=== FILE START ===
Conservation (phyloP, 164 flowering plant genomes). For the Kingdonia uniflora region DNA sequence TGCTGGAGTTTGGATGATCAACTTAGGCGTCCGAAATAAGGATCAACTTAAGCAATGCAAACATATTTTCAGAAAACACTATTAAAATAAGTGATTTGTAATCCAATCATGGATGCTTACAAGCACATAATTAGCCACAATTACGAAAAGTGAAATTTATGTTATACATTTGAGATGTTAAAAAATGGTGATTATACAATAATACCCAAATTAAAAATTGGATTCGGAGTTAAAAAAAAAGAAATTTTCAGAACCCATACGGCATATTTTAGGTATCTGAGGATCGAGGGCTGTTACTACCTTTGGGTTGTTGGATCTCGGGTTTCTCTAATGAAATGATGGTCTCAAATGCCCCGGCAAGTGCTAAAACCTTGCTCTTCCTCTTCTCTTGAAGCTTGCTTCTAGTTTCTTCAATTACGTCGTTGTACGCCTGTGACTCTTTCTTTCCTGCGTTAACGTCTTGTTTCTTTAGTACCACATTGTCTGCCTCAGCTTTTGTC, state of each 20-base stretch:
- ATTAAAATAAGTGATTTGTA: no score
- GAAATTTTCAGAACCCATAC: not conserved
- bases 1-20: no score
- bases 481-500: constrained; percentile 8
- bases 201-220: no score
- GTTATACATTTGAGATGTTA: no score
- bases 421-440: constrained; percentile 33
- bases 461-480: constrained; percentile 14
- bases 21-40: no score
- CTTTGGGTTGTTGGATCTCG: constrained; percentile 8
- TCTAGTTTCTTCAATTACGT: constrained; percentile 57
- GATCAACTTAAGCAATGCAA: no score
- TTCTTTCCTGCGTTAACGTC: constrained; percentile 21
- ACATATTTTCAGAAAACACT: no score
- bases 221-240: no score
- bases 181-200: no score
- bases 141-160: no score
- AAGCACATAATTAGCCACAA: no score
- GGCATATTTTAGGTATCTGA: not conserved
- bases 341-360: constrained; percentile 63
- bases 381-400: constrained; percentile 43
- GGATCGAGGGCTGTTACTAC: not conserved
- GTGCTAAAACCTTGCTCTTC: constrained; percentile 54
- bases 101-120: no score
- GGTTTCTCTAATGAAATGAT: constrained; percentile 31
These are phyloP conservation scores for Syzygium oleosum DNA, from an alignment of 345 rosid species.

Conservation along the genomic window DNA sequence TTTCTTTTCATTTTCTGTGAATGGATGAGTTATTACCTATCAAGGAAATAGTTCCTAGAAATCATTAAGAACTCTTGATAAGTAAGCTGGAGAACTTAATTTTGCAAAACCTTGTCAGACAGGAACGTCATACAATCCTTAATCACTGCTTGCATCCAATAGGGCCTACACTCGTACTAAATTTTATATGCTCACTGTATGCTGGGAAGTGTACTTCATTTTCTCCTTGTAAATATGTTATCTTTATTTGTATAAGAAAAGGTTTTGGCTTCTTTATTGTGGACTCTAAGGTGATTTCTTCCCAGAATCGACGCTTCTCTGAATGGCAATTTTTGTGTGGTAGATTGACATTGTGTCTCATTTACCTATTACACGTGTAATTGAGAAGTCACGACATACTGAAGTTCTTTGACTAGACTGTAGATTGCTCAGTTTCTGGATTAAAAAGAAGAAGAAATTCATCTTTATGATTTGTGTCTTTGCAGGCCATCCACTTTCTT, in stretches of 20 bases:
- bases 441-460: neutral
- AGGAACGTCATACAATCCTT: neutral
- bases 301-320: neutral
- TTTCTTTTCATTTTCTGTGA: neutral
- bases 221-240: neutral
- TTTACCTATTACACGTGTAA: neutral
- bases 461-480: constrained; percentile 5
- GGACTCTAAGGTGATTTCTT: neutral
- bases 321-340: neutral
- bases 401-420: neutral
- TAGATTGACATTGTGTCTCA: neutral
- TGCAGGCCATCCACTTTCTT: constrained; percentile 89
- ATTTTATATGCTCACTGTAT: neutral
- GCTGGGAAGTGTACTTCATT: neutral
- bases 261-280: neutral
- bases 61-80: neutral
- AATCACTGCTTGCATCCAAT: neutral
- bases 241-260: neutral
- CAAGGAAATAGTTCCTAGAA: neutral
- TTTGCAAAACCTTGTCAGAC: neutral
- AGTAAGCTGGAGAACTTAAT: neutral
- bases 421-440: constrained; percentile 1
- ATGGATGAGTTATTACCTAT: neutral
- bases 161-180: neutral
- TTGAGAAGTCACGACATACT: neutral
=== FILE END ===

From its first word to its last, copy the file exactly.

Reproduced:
Conservation (phyloP, 164 flowering plant genomes). For the Kingdonia uniflora region DNA sequence TGCTGGAGTTTGGATGATCAACTTAGGCGTCCGAAATAAGGATCAACTTAAGCAATGCAAACATATTTTCAGAAAACACTATTAAAATAAGTGATTTGTAATCCAATCATGGATGCTTACAAGCACATAATTAGCCACAATTACGAAAAGTGAAATTTATGTTATACATTTGAGATGTTAAAAAATGGTGATTATACAATAATACCCAAATTAAAAATTGGATTCGGAGTTAAAAAAAAAGAAATTTTCAGAACCCATACGGCATATTTTAGGTATCTGAGGATCGAGGGCTGTTACTACCTTTGGGTTGTTGGATCTCGGGTTTCTCTAATGAAATGATGGTCTCAAATGCCCCGGCAAGTGCTAAAACCTTGCTCTTCCTCTTCTCTTGAAGCTTGCTTCTAGTTTCTTCAATTACGTCGTTGTACGCCTGTGACTCTTTCTTTCCTGCGTTAACGTCTTGTTTCTTTAGTACCACATTGTCTGCCTCAGCTTTTGTC, state of each 20-base stretch:
- ATTAAAATAAGTGATTTGTA: no score
- GAAATTTTCAGAACCCATAC: not conserved
- bases 1-20: no score
- bases 481-500: constrained; percentile 8
- bases 201-220: no score
- GTTATACATTTGAGATGTTA: no score
- bases 421-440: constrained; percentile 33
- bases 461-480: constrained; percentile 14
- bases 21-40: no score
- CTTTGGGTTGTTGGATCTCG: constrained; percentile 8
- TCTAGTTTCTTCAATTACGT: constrained; percentile 57
- GATCAACTTAAGCAATGCAA: no score
- TTCTTTCCTGCGTTAACGTC: constrained; percentile 21
- ACATATTTTCAGAAAACACT: no score
- bases 221-240: no score
- bases 181-200: no score
- bases 141-160: no score
- AAGCACATAATTAGCCACAA: no score
- GGCATATTTTAGGTATCTGA: not conserved
- bases 341-360: constrained; percentile 63
- bases 381-400: constrained; percentile 43
- GGATCGAGGGCTGTTACTAC: not conserved
- GTGCTAAAACCTTGCTCTTC: constrained; percentile 54
- bases 101-120: no score
- GGTTTCTCTAATGAAATGAT: constrained; percentile 31
These are phyloP conservation scores for Syzygium oleosum DNA, from an alignment of 345 rosid species.

Conservation along the genomic window DNA sequence TTTCTTTTCATTTTCTGTGAATGGATGAGTTATTACCTATCAAGGAAATAGTTCCTAGAAATCATTAAGAACTCTTGATAAGTAAGCTGGAGAACTTAATTTTGCAAAACCTTGTCAGACAGGAACGTCATACAATCCTTAATCACTGCTTGCATCCAATAGGGCCTACACTCGTACTAAATTTTATATGCTCACTGTATGCTGGGAAGTGTACTTCATTTTCTCCTTGTAAATATGTTATCTTTATTTGTATAAGAAAAGGTTTTGGCTTCTTTATTGTGGACTCTAAGGTGATTTCTTCCCAGAATCGACGCTTCTCTGAATGGCAATTTTTGTGTGGTAGATTGACATTGTGTCTCATTTACCTATTACACGTGTAATTGAGAAGTCACGACATACTGAAGTTCTTTGACTAGACTGTAGATTGCTCAGTTTCTGGATTAAAAAGAAGAAGAAATTCATCTTTATGATTTGTGTCTTTGCAGGCCATCCACTTTCTT, in stretches of 20 bases:
- bases 441-460: neutral
- AGGAACGTCATACAATCCTT: neutral
- bases 301-320: neutral
- TTTCTTTTCATTTTCTGTGA: neutral
- bases 221-240: neutral
- TTTACCTATTACACGTGTAA: neutral
- bases 461-480: constrained; percentile 5
- GGACTCTAAGGTGATTTCTT: neutral
- bases 321-340: neutral
- bases 401-420: neutral
- TAGATTGACATTGTGTCTCA: neutral
- TGCAGGCCATCCACTTTCTT: constrained; percentile 89
- ATTTTATATGCTCACTGTAT: neutral
- GCTGGGAAGTGTACTTCATT: neutral
- bases 261-280: neutral
- bases 61-80: neutral
- AATCACTGCTTGCATCCAAT: neutral
- bases 241-260: neutral
- CAAGGAAATAGTTCCTAGAA: neutral
- TTTGCAAAACCTTGTCAGAC: neutral
- AGTAAGCTGGAGAACTTAAT: neutral
- bases 421-440: constrained; percentile 1
- ATGGATGAGTTATTACCTAT: neutral
- bases 161-180: neutral
- TTGAGAAGTCACGACATACT: neutral